How to make a completely useless online environmental petition in 5 easy steps

Sites like Care2 and Causes, for better or for worse, make it easier than ever to write and distribute petitions

Sites like Care2 and Causes, for better or for worse, make it easier than ever to write petitions

Online petitions have become a popular tool of the conservation movement. A well-written petition can be an important tool for helping to shape policy, particularly when used as part of a larger and well-organized lobbying and advocacy campaign. Many petitions, however, are so badly written as to be ineffective or even counterproductive when it comes to influencing real policy change. Even worse, they falsely perpetuate the idea that an activist has “done something” about the problem, which may prevent them from participating in a process that could result in real change.

In case you want to join the numerous  activists who are filling my Facebook news feed and e-mail inbox with useless petitions, here is an easy 5 step guide for you to to follow, using examples from some real petitions I’ve been asked to sign.

A note on terminology: Petitions typically contain a few basic elements, which I term here “the problem”, “the target”, and “the solution”. The problem briefly describes the undesirable situation that the petition hopes to remedy. The target is who the petition is directed at. The solution is what should be done about the problem.

1) Make up a problem entirely, or change key details about it (i.e. “lie”) . Obviously, if a problem isn’t actually happening (or isn’t happening as you describe it) it can’t really be solved, and any effort spent signing or promoting that petition is a complete waste of time.

Shortly after I became involved in online science and conservation communication, a petition to “stop fishermen from using live dogs as shark bait” was circulating around Facebook. This sounds horrible, and if it is happening, it should be stopped. However, as a thorough factcheck reveals, it wasn’t really happening. A few fishermen were illegally using dead dogs (that had  been hit by cars) as bait, and had been arrested and prosecuted for this already by the time the petition started circulating. There was no epidemic of fishermen rounding up live dogs. There was no problem to solve, rendering the petition useless at solving the problem.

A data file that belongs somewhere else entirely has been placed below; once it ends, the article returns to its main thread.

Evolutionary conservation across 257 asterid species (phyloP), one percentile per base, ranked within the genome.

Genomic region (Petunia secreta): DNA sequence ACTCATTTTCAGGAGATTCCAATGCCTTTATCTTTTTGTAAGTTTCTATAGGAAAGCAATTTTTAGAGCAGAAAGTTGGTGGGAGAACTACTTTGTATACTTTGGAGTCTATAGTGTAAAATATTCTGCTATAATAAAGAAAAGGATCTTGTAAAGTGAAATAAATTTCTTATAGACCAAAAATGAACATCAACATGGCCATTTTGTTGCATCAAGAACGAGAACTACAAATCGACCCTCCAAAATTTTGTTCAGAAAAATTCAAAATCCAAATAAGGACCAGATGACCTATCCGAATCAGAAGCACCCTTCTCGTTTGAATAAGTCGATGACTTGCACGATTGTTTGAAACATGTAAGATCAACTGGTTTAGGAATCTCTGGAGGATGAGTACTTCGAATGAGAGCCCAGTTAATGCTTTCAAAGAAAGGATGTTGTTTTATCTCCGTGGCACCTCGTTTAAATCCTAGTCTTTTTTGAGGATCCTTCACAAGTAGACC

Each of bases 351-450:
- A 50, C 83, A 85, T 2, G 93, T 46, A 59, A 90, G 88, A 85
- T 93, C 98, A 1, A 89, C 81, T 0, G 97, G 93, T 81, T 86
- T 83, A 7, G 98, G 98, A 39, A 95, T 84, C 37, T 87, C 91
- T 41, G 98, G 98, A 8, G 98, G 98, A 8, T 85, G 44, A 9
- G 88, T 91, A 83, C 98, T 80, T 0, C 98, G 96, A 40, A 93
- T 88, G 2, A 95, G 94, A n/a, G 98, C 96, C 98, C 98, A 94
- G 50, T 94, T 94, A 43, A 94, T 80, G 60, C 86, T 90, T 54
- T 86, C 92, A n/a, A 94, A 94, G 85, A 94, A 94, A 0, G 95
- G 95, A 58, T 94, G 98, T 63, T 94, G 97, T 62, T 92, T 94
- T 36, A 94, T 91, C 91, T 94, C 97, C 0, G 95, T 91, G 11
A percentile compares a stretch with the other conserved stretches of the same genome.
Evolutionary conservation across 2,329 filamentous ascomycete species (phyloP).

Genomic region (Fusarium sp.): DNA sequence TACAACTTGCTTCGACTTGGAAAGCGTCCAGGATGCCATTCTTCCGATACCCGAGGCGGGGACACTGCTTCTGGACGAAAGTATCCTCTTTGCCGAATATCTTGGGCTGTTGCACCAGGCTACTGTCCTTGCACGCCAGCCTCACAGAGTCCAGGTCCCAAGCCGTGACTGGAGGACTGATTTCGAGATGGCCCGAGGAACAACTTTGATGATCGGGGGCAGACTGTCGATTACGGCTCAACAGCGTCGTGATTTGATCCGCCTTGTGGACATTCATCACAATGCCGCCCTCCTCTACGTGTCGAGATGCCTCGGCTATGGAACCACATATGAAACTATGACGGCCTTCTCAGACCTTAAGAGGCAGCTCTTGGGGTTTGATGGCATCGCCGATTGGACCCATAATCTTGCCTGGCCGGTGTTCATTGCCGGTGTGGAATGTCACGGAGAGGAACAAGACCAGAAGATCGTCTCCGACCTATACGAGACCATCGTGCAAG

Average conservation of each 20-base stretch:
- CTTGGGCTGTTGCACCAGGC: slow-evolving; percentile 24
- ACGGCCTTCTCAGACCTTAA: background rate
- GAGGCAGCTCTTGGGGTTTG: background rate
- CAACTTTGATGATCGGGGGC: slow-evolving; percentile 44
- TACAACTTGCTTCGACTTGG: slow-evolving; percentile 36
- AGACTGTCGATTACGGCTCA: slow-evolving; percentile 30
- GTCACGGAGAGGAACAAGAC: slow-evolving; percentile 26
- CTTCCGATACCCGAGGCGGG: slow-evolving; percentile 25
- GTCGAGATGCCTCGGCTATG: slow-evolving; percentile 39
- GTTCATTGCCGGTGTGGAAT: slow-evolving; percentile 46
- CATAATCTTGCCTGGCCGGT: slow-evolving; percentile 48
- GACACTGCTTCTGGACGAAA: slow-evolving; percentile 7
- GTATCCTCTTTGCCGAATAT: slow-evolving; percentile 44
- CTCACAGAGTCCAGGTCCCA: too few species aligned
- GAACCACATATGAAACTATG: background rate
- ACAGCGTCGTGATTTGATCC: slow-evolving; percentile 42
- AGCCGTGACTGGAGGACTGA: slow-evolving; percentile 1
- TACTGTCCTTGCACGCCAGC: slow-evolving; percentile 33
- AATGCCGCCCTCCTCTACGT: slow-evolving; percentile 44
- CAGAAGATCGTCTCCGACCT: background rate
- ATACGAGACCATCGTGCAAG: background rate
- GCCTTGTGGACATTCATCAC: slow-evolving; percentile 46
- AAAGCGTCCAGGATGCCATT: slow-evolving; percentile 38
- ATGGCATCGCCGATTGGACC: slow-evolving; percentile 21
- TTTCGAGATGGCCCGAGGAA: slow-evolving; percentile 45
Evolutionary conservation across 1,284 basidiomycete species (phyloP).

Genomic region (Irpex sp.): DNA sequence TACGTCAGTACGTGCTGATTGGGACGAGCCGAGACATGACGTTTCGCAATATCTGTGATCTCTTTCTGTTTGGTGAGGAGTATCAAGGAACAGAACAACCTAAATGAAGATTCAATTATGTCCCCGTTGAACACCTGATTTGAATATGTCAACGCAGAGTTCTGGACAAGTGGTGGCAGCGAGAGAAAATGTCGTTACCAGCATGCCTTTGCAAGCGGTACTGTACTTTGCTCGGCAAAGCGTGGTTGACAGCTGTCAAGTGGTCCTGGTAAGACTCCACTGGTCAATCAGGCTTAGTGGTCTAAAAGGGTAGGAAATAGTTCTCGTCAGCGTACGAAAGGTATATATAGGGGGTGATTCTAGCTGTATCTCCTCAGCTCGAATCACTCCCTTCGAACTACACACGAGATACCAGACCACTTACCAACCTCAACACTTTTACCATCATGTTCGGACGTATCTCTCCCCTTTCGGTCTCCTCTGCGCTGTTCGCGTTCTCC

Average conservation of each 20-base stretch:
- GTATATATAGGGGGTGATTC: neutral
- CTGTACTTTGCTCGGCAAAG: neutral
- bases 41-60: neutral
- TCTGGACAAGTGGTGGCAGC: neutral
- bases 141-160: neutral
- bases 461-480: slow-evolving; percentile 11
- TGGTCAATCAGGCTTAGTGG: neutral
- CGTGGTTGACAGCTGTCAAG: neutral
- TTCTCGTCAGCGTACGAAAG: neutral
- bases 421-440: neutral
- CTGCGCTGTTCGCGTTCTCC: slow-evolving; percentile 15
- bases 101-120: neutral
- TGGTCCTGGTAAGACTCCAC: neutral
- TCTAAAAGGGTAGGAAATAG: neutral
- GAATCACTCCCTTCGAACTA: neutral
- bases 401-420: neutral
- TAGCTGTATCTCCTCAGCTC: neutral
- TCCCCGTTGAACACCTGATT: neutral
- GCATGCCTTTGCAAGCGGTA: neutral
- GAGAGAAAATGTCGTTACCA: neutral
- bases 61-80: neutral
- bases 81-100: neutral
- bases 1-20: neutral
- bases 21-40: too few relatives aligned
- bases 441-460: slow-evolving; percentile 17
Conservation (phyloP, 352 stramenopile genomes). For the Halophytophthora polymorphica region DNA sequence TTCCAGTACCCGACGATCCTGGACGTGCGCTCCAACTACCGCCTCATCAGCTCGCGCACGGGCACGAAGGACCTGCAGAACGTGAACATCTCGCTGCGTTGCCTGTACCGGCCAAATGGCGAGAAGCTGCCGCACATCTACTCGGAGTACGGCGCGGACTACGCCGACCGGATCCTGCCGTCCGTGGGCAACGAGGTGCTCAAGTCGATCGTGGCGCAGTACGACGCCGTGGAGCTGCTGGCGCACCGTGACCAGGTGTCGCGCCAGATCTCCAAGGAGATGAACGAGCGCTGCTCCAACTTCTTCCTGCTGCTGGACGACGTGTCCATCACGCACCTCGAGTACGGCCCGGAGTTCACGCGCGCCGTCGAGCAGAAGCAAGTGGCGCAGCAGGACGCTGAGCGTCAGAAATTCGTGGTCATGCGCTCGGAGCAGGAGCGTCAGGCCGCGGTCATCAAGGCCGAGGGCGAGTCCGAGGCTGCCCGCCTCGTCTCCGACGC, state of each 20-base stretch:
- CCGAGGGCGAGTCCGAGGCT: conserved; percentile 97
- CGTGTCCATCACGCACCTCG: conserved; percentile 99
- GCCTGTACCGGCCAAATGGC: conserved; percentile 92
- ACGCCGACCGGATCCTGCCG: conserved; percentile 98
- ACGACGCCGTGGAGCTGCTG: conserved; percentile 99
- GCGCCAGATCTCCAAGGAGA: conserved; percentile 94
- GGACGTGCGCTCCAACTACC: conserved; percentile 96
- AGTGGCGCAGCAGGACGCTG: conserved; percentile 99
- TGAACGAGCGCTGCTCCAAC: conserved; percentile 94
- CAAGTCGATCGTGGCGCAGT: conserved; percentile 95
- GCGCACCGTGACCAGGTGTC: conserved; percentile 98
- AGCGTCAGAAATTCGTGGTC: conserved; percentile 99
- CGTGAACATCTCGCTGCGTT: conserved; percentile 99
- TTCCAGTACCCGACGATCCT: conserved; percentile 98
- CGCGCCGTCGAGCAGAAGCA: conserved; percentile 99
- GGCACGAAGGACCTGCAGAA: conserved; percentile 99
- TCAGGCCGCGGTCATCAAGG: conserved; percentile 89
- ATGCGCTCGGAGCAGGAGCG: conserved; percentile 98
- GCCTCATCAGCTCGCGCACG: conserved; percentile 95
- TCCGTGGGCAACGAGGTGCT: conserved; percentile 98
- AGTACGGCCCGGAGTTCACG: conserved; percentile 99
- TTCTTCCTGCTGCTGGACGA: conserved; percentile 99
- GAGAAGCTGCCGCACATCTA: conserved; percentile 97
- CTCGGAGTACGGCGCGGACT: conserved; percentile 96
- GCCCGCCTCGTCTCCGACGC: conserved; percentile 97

Some particularly bizarre petitions seem to focus on extremely specific events that took place in the past rather than ongoing issues. For example, one petition that numerous people asked me to sign reads:

“To: American Museum of Agriculture in Lubbock, Texas

“Dear American Museum of Agriculture Director and Board members,
we the undersigned are extremely disturbed that your museum recently purchased two old mules from a local horse and mule trader and then euthanized them for a “realistic” farm display.
One mule was apparently 28 years old and the other was 32.
The whole issue is extremely saddening and the Board of Directors need to be held accountable for this act of Animal cruelty.
Sincerely …”

Ok… two mules were killed for a museum display and some people are unhappy about it. What should be done? The mules can’t be un-killed. There’s hardly an epidemic of farm animals being killed for museum displays. What exactly is the purpose of this petition?
Additionally, it should go without saying that your petitions shouldn’t involve making stuff up. My list of “13 things that are wrong about sharks that shark conservation advocates should stop saying in 2013” seem to show up pretty regularly in shark conservation petitions. As I said on twitter in response to this petition, when you say “sharks are essential to our survival”, I hear “I am a crazy person who doesn’t understand science”.